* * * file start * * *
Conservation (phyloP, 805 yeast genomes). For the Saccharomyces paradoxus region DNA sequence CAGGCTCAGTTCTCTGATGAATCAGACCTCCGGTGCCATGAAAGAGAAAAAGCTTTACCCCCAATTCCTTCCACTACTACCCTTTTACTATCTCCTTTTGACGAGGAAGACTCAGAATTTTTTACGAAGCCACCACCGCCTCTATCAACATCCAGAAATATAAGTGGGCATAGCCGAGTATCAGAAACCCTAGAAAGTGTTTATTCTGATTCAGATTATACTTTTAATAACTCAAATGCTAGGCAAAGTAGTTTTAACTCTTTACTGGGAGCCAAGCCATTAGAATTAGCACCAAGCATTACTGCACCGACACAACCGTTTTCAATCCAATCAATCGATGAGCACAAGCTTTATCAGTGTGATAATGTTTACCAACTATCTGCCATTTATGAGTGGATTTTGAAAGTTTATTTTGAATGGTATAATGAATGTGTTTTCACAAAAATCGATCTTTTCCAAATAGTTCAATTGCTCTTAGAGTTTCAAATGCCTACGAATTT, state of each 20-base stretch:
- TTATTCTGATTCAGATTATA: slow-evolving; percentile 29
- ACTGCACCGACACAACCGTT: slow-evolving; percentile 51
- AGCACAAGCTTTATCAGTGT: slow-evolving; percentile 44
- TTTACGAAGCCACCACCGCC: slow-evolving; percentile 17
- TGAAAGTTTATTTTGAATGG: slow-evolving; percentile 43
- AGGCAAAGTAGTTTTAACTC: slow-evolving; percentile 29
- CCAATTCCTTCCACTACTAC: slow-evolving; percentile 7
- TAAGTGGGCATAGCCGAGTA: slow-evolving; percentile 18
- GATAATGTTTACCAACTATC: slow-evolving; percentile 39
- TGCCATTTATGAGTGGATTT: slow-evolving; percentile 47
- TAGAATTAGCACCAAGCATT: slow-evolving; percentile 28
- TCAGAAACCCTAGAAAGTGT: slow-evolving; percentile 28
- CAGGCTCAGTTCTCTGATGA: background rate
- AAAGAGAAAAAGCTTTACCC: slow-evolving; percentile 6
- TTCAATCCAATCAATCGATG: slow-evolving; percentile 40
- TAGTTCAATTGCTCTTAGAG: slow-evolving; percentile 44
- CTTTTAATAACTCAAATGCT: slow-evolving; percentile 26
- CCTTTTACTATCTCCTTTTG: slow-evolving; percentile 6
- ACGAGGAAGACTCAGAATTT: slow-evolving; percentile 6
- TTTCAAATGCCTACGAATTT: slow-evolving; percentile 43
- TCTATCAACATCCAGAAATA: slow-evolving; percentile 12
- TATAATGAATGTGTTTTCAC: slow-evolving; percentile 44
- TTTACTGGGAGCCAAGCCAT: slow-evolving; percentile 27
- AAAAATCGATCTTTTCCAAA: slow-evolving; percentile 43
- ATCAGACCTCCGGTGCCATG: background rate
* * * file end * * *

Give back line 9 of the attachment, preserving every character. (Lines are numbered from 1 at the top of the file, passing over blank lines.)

- TAAGTGGGCATAGCCGAGTA: slow-evolving; percentile 18